Der Rosenkavalier, Opera North at The Lowry, directed by David McVicar; November 9 2016.

In the Act III of Der Rosenkavalier, after he has been subject to the torments of a farcical trap to expose him as the grasping, bewigged horndog that he is, the bewildered Count Ochs says to his avengers ‘so this has been a Viennese masquerade all along’. Unfortunately for its composer, Richard Strauss, many critics have seen the luxurious opera in exactly the same way. Following his harsh expressionist take on ancient Greek tragedy in Elektra in 1907, many saw Der Rosenkavalier, with its waltzes, its gender-swapping cast and its giddy farce, as a retreat into late Romantic charm.

And in a sense, none of these accusations bothered Strauss. Since finishing Salome in 1905 he had longed for an old-fashioned subject, and when his librettist Hugo von Hofmannsthal mined some obscure eighteenth-century works, among them a little-known play by Moliere, he was ecstatic.

The plot is a farce set in the upper crust of late eighteenth-century Vienna. The Marschallin (the Field Marshal’s wife) is a vivacious and attractive thirty-two year old with a legion of lovers, yet she suffers from intense bouts of chronophobia, constantly worried about ageing and time. She knows her days as a Viennese society doll are numbered. She is having an extramarital affair, a mere notch on her Rococo bed post, with young Count Octavian, but knows that this will soon come to an end when he finds a younger model. When her boorish cousin, the uncouth Count Ochs arrives unexpectedly, the pair are trapped in the bedroom and have to act quickly. So Octavian disguises himself as a woman called Mariandel, for transgender metamorphosis is far easier than just hiding under the bed.

Permanently sniffing around for young women, Ochs chases after Mariandel as he announces his forthcoming marriage to Sophie Faninal, the daughter of a nouveau riche family who are desperate to marry into the aristocracy. To bring these plot strands together, Hofmannsthal invented an entirely new social ceremony. In this decorous era, the groom must send a young Rosenkavalier or ‘Knight of the Rose’ to offer the bride-to-be a silver rose as a token of proposal on his behalf. (We assume that without this ceremony the sloppy vulgarian Ochs would have called in to the nearest truck stop to grab some wilting carnations). The Marschallin recommends Octavian for the post and the farce is complete. When the splendidly armoured young knight arrives with the rose, Sophie and Octavian fall immediately in love; this raises chaos in the Faninal household as her father ironically strives for classier nuptials, and so Octavian decides to trap the Count through seduction.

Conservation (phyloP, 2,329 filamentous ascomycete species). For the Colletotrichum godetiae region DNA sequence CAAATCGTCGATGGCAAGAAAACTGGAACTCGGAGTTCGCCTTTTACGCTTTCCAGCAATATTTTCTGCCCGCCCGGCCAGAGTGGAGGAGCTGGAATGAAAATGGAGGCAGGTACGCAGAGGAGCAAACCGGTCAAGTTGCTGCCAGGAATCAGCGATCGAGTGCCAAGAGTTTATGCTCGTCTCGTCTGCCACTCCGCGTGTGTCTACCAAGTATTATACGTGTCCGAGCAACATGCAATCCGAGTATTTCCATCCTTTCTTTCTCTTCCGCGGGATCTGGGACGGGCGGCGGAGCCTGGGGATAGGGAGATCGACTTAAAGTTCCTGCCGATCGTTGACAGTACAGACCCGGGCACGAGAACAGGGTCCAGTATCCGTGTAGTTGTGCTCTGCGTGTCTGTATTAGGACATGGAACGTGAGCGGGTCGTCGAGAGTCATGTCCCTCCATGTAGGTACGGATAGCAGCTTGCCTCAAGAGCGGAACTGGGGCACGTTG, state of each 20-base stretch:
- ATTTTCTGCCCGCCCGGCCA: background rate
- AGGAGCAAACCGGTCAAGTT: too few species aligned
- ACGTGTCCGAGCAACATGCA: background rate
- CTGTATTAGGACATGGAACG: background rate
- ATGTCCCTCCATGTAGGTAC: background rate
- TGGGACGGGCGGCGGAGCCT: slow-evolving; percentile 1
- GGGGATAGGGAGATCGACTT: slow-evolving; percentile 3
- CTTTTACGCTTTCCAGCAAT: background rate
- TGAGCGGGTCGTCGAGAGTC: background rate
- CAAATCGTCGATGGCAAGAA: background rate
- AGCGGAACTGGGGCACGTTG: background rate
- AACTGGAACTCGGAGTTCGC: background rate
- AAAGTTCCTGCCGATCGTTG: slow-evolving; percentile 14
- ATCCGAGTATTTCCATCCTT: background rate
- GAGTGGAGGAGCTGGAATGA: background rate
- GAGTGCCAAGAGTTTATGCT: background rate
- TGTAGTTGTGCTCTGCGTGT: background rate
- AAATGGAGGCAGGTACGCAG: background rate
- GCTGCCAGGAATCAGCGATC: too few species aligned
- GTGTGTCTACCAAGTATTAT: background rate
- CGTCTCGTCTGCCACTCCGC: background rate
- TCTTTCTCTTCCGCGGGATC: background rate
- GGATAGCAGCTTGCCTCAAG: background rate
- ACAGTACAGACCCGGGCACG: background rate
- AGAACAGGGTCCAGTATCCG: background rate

In the final act, Ochs is exposed as a disreputable dupe and the Marschallin, Octavian, and Sophie rhapsodise about love before the Marschallin gracefully hands over the heroic Octavian to the younger woman.

Although Opera North have revived a production that was last seen fourteen years ago, this particular performance is the first time the singers have taken on these roles. And despite some beautiful moments, the comic temper was lacking. Yvla Kihberg’s Marschallin was far too introverted, far too martyred by high society’s artificial demands to really radiate the character’s charm, and her singing rarely soared over Strauss’ commanding full-scale orchestra. Helen Sherman was an appropriately petulant Octavian though was less convincing as Mariandel , and Fflur Wyn held a beautiful lucid tone throughout as the innocent Sophie, the role Hofmannsthal said was a ‘very pretty girl, but she is also a very ordinary girl, like dozens of others’. Count Ochs was played wonderfully by Henry Waddington, the only fault being that his bass voice occasionally lacked the necessary lightness. Ochs is a seedy raconteur and should skip buoyantly over the ironic waltz leitmotifs, whereas Waddington was at times too cloudy and the chattier moments of the libretto escaped him.

In one of the earliest letters concerning Der Rosenkavalier, Hofmannsthal wrote to Strauss that he had in mind an opera ‘full of burlesque situations and characters, with lively action, pellucid almost like pantomime’. At its best Alexsander Markovic’s revival is passionate and poignant, yet it lacks the costume drama camp, the feel of bourgeois pantomime.

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